Talk Less, Listen More – Bite Marks on the Tongue

As part of my daily work, I am blessed to get to listen to a very competent and talented group of teachers work with children ranging in age from 4-12. What always strikes me is how much teachers talk! I wonder if we know how much we talk! How do the kids process? How do they reflect? How do they interact? How do they learn at all?

I’m into questioning. Teachers should ask more good questions. They should limit their talking and turn the conversation over to the children. The teachers job should be to start, spark and inspire thought provoking discussions that encourage children to think deeply. We ALL need time to process what we are hearing and reading. We need time to do that both collaboratively and independently. I remember learning that I should start out with an anticipatory set that generates excitement and wonder. Then I should provide access to information that extends that excitement (which is best if I’m not the one delivering it). Next, I should design a series of tasks so that students can work independently and collaboratively to discover even more about the topic. Even better if my students can help design these tasks. Finally, I should provide a space and forum for reflection and sharing of what was learned.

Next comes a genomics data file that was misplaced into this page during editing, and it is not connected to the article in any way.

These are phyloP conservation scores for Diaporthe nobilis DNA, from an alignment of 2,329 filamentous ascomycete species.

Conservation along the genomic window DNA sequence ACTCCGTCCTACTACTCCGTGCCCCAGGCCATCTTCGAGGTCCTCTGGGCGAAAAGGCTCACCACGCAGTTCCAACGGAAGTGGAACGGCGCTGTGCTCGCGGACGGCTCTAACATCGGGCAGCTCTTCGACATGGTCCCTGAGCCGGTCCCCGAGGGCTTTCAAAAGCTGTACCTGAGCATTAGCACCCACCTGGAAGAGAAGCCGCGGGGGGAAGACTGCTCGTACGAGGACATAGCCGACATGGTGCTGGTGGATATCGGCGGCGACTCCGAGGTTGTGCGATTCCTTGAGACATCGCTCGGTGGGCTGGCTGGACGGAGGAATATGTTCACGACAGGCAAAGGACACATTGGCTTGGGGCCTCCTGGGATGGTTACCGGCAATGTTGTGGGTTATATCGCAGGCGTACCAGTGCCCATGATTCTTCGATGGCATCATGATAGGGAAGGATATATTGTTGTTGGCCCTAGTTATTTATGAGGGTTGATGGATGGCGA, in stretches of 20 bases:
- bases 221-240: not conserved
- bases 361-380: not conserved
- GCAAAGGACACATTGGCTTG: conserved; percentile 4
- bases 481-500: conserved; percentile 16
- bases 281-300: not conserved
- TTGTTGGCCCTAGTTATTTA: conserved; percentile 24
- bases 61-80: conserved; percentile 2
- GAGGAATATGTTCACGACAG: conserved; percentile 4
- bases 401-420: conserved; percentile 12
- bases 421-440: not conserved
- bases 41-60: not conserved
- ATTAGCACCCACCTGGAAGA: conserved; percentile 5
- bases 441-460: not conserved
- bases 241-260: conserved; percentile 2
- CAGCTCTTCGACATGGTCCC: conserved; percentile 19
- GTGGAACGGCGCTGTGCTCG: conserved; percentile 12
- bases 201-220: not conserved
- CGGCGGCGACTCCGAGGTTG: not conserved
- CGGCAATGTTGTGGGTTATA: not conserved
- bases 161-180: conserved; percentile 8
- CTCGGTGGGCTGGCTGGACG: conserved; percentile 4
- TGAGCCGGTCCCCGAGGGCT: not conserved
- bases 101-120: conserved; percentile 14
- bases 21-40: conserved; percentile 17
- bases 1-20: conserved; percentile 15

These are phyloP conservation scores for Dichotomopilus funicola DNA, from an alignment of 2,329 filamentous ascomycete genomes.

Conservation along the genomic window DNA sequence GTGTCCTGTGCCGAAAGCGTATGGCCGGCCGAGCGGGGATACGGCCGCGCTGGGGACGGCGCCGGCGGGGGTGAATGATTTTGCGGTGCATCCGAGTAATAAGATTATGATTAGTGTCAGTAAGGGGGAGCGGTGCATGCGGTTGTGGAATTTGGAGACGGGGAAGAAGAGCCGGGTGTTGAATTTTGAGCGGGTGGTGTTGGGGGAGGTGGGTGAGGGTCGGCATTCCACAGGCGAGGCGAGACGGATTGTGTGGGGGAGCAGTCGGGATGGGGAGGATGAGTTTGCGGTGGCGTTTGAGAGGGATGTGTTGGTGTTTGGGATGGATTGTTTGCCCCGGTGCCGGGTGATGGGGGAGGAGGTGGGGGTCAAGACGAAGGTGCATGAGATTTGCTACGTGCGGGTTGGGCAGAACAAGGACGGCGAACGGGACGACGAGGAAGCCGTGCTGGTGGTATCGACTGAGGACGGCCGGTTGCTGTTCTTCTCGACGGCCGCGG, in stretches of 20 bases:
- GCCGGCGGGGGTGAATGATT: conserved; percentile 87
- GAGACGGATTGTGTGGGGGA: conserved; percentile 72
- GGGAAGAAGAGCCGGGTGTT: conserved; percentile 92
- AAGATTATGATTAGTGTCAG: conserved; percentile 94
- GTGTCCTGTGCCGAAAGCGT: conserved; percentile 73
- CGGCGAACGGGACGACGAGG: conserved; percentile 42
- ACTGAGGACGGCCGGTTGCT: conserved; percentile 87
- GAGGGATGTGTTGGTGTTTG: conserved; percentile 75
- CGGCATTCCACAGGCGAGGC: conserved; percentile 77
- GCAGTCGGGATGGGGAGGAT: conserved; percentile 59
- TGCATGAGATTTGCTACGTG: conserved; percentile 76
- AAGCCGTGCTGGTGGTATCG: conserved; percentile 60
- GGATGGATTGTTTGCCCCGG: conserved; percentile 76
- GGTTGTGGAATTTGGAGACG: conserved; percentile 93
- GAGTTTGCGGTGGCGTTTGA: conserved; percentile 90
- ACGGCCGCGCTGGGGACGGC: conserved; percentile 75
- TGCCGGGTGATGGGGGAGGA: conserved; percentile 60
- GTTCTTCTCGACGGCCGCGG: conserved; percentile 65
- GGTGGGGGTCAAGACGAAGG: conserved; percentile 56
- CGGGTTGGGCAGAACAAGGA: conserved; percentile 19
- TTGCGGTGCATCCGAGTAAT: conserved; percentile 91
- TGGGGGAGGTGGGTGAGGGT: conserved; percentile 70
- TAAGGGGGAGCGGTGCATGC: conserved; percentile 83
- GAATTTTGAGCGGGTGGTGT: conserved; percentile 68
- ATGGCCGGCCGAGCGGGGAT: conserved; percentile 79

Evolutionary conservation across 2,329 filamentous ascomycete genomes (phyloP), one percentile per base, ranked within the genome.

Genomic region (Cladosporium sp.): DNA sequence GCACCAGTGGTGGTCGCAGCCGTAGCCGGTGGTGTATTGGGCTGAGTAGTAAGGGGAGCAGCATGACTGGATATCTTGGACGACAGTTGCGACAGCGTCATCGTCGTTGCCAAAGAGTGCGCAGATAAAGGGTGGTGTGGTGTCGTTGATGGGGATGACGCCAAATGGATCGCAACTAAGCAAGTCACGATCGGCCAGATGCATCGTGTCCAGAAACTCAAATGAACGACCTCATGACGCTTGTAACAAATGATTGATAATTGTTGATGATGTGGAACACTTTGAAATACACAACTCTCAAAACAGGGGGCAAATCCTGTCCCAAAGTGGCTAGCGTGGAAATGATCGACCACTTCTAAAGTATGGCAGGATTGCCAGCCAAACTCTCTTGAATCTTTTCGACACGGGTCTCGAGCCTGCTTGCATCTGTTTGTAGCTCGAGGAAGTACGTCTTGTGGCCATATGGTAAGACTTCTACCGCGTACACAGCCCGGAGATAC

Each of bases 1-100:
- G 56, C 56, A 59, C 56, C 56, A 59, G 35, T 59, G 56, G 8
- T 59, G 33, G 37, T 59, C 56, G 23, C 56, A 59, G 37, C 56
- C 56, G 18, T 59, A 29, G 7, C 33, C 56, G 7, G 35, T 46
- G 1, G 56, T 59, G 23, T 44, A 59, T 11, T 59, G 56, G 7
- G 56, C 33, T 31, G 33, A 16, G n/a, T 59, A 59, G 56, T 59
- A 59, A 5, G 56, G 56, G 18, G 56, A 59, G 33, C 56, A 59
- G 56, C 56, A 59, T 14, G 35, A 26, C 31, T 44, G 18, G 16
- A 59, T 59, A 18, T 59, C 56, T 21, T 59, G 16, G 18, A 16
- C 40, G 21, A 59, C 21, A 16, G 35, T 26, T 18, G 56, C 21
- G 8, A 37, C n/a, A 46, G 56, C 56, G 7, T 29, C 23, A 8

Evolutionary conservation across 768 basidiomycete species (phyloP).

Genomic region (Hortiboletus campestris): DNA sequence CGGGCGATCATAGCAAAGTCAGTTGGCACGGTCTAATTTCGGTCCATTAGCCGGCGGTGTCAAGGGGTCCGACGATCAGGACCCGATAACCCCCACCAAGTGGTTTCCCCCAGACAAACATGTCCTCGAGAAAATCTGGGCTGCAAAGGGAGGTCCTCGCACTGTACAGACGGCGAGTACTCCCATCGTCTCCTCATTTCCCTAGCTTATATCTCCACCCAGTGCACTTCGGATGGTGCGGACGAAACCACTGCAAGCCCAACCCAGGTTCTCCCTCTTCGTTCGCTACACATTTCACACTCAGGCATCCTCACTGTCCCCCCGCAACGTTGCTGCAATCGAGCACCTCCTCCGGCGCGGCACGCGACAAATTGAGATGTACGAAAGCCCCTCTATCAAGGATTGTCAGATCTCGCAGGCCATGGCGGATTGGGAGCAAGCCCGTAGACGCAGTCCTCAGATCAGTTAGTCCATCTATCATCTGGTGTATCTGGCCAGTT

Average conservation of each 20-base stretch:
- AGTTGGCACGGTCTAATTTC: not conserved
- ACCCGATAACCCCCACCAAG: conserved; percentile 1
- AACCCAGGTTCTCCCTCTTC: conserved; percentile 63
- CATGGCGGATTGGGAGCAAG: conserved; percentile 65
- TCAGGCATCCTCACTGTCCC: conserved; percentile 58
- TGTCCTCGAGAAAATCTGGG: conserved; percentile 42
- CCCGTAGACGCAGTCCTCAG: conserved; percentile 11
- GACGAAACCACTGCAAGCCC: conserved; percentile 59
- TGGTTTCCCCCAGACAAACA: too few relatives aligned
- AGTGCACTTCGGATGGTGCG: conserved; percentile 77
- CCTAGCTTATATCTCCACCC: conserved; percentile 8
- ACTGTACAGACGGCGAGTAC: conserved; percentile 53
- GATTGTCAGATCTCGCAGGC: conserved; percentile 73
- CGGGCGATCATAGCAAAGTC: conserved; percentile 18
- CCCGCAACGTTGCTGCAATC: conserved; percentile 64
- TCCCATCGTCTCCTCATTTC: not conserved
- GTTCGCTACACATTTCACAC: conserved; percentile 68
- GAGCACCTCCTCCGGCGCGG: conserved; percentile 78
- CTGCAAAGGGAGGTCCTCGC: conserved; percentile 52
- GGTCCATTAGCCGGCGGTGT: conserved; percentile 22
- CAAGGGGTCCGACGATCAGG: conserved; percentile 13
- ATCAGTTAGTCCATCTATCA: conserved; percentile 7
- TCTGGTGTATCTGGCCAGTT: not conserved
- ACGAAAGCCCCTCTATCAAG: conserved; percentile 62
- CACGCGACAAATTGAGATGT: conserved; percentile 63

When I was first starting out in the classroom 20 years ago, one mentor told me that the best teachers have the most bite marks on their tongues at the end of the day. They hold back and make sure the “show” for the day includes all the actors in the classroom rather than just the director. The director orchestrates it all but lets the actors do their thing…the actors are the ones doing most of the speaking.
What would happen if you tried stopped talking in your classroom?

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